Wednesday, December 22, 2010

America and Pakistan and Al Qaeda

After Russia invaded Afghanistan, we sent aid through Pakistan to the Mujahideen to fight the Russians. Obviously, we needed cooperation from Pakistan to carry out this operation. Probably the most important weapons we sent the Mujahideen were the Stinger missiles. Stinger missiles are shoulder mounted, surface to air, heat seeking missiles. The Mujahideen used these weapons to shoot down Russian helicopters and airplanes.

We also sent them fighters we recruited. One of our recruitment centers was called the Al Kifah Refugee Center, which was located inside Masjid Al Farooq, a mosque located in Brooklyn. Though this organization was known as the Al Kifah Refugee Center in America, it was part of a larger organization called Maktab al-Khidmat. Actually, the name of the organization is somewhat longer, but when translated into English, its name is something like the Afghan Office of Services of the Holy Warrior. Abdullah Azzam and Osama bin Laden founded this organization. After the Russians left Afghanistan, someone assassinated Abdullah Azzam and Maktab al-Khidmat morphed into Al Qaeda.

In the early 90s, a group of worshippers who went to Masjid Al Farooq committed several acts of terrorism in New York. These terrorists also went to another mosque in New Jersey called Masjid al-Salam.

One of the members of this group of terrorists was El Sayyid Nosair. On November 5, 1990, Nosair assassinated Meir Kahane, an ultra-nationalist Rabbi. A week after the assassination, the FBI started an investigation into Masjid al-Salam and the people associated with that mosque. The FBI told the New York Times that the assassination of Kahane gave the FBI a window into several radical fundamentalist groups, including the Muslim Brotherhood and several splinter groups associated with the Brotherhood (see article 1). In that article, the FBI said it worried that those groups might carry out a terrorist act in America. Amazingly, a week later, the New York Times ran another article (see article 2) in which Robert Morgenthau, a district attorney, claimed that the government had no evidence linking Nosair to any terrorist organization in the Middle East. Of course, there was a link. One of the people who preached at Masjid Al Farooq and Masjid al-Salam was Omar Abdel Rahman. He was the spiritual leader of both Egyptian Islamic Jihad and the Islamic Group. Both of these groups were splinter groups of the Muslim Brotherhood. I assume the FBI was referring to these two groups when it said that splinter groups of the Brotherhood had set up shop in New York. By the way, Ayman al-Zawahri was the second emir of Egyptian Islamic Jihad.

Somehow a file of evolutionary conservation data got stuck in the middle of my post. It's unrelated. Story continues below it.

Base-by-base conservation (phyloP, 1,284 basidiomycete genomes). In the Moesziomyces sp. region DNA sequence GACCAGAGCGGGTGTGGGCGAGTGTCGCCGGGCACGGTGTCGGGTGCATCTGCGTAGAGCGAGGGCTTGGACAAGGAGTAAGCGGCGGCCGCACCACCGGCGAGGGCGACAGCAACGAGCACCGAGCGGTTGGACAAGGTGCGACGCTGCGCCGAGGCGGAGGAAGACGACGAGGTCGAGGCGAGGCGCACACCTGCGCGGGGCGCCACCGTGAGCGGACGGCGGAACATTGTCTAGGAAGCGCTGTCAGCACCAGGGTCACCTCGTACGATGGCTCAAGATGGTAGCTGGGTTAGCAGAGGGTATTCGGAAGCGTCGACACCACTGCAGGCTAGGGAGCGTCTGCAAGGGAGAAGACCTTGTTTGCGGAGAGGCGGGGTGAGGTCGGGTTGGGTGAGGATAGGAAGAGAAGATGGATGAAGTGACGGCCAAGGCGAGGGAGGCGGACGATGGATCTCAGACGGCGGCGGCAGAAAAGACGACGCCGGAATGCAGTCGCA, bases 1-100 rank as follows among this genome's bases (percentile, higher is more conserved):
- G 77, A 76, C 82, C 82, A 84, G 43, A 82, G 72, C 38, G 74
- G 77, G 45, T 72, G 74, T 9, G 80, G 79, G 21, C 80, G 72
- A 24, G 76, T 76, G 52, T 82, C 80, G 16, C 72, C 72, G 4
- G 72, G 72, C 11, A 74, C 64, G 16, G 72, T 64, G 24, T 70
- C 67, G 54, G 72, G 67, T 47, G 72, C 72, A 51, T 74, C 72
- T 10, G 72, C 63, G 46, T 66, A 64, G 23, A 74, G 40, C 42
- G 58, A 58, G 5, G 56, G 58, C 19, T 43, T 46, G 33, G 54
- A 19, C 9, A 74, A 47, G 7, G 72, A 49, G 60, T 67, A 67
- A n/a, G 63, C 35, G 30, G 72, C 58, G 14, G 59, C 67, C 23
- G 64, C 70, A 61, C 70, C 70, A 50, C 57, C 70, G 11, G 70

Both of these two terrorist organizations had a notorious record. On October 6, 1981, Egyptian Islamic Jihad assassinated Anwar El Sadat, the former president of Egypt. Omar Abdel Rahman issued a fatwa authorizing the assassination. Amazingly, Egypt put him on trial and found him innocent. The acquittal was especially amazing given the defense put up by his lawyer. His lawyer claimed that Rahman issued the fatwa but the fatwa didn’t mention Sadat by name. Therefore, Rahman wasn’t responsible.

“They asked for a religious stand about a ruler who is ruling against Islamic law,” said Saad Hasaballah, his lawyer. “He did not specify Sadat and the members of the Jihad Organization did not specify Sadat for him.”

On December 16, 1990, the New York Times wrote a story (see article 3) which said that Omar Abdel Rahman was living in Brooklyn, that he was linked to the people who assassinated Anwar El Sadat, that he goes to the same mosque that El Sayyid Nosair went to, and that many Egyptians believe that Rahman is the spiritual leader of Egyptian Islamic Jihad. In that story, the State Department acknowledged that it should not have allowed Rahman entry into America. By the way, I assume the New York Times found out that Rahman was living in New York due to the investigation into Nosair. Apparently, after reading the story, the government revoked his visa (see article 4). But instead of deporting him, in April of 1991, it granted him permanent residency status.

On February 26, 1993, the group of terrorists connected to Omar Abdel Rahman, Masjid al-Salam, and Masjid Al Farooq bombed the World Trade Center. Given the fact that the government knew about Rahman, and those two mosques due both to the war in Afghanistan and the assassination of Meir Kahane, it seems incredible that the government failed to prevent the same group of people from carrying out another terrorist attack. What’s more, other governments even warned us about that group of terrorists (see article 5). Egypt told America about the group before they bombed the World Trade Center.

“It could have been prevented if you listened to our advice,” said Hosni Mubarak, the president of Egypt.

By the way, the person who led the 1993 attack on the World Trade Center was Ramzi Yousef. His uncle is Khalid Sheikh Mohammed, the man who planned the second attack on the World Trade Centers.

And perhaps most amazingly of all, after the bombing of the World Trade Center, we still didn’t arrest Omar Abdel Rahman. We didn’t indict him until August 25. Interestingly enough, five days prior to his indictment. Israel and the PLO completed the negotiations for the Oslo Accords. I believe America failed to indict Rahman until after the Oslo Accords were completed so that America could put pressure on Egypt. At that time, Egypt was suffering through a string of terrorist attacks carried out by the Islamic Group, the organization headed by Omar Abdel Rahman. I’m sure Egypt was very relieved when we finally arrested Rahman.